Studying in South Korea

Studying in South Korea

Universities in South Korea are divided into:

  • national (established and run by the Korean government)
  • public (established and run by local governments)
  • private.

There are more than 370 South Korean higher education providers. This includes just under 180 private universities and 43 national universities.

Some of the universities have graduate schools, providing study at postgraduate level and can be either 'generalist' (centred on academic research) or 'specialist' (practice-orientated).

The structure of postgraduate education is similar to that in the UK. Masters degrees are available in a broad range of subjects and take around two years to complete. PhDs are also widely available and take three years or more to complete. Postdoctoral courses provide continuing research opportunities after completion of a PhD.

What courses can you study?

There are many universities in South Korea offering postgraduate study. Courses are available in a wide range of subjects and are usually taught in Korean, although some universities conduct some of their classes in English, while others have international faculties in which all courses are taught in English.

Full details of courses and institutions can be found on the Study in Korea website. The QS University Rankings: Asia highlights the top 300 universities in Asia. The top universities include the Korea Advanced Institute of Science and Technology (KAIST), Seoul National University, and Pohang University of Science and Technology (POSTECH).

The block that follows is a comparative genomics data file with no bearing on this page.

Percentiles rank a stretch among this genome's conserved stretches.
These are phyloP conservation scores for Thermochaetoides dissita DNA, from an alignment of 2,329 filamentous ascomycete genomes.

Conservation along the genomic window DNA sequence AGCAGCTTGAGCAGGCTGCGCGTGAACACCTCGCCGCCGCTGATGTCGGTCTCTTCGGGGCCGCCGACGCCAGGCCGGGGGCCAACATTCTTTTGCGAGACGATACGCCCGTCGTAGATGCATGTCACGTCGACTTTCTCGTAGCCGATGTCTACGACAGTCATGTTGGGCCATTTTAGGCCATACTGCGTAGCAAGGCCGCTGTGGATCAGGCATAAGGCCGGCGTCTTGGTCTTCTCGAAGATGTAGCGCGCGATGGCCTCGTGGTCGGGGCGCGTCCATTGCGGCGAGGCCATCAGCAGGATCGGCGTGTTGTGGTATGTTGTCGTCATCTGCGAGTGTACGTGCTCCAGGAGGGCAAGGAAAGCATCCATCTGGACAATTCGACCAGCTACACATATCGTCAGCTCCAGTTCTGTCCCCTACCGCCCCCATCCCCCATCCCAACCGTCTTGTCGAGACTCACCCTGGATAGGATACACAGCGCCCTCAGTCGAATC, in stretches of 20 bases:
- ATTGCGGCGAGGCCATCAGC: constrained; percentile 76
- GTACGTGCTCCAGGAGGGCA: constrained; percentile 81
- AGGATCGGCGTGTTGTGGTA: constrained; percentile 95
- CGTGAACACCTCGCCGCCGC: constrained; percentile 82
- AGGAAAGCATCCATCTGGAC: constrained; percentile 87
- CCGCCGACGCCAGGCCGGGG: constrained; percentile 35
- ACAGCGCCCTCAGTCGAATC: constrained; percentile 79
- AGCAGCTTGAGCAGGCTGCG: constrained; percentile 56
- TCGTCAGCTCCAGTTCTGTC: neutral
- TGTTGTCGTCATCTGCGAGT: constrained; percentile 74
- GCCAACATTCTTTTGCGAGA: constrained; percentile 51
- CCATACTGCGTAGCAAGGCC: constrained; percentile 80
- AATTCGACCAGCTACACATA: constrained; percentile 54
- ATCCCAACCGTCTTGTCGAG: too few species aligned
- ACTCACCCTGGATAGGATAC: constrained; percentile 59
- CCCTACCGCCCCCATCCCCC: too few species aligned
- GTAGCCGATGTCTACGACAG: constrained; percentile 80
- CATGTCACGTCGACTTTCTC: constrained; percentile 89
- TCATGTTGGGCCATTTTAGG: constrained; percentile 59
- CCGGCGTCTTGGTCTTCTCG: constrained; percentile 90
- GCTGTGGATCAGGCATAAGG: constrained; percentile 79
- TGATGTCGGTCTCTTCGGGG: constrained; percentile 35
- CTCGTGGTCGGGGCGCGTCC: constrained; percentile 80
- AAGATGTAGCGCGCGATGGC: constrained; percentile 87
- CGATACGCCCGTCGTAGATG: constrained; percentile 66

Korean language courses are taught at several of the main Korean universities, including Yonsei, Ewha, Sogang, Korea, Seoul National and Kyunghee University.

How do you apply for postgraduate study?

You'll usually need an undergraduate degree to undertake a masters degree, and a masters degree if you wish to pursue a PhD.

Although the academic year generally starts in March, many universities admit students twice a year – March and September. The study year is usually split into two semesters and there is a break in summer (July to August) and winter (December to February).

There is no centralised application process so contact the institution you're interested in directly. Applications are usually made online.

Institutions have slightly different requirements but usually expect some or all of the following:

  • completed application form
  • personal statement (information about yourself and your skills that weren't covered in the application form) and study plan (academic goals and career plans)
  • two references or letters of recommendation from professors
  • proof of graduation and transcript of modules studied
  • proof of Korean language ability
  • financial certification – list of financial resources you have available to pay tuition/living fees (if admitted, you'll need to provide proof)
  • a copy of your passport (and your parents' passports)
  • a portfolio or video illustrating your practical competence (for those undertaking an arts or physical education programme).

All documents should be in English or Korean. You must also pay your registration fee for admission to the programme. Make sure that all documents reach the university in time for the deadline.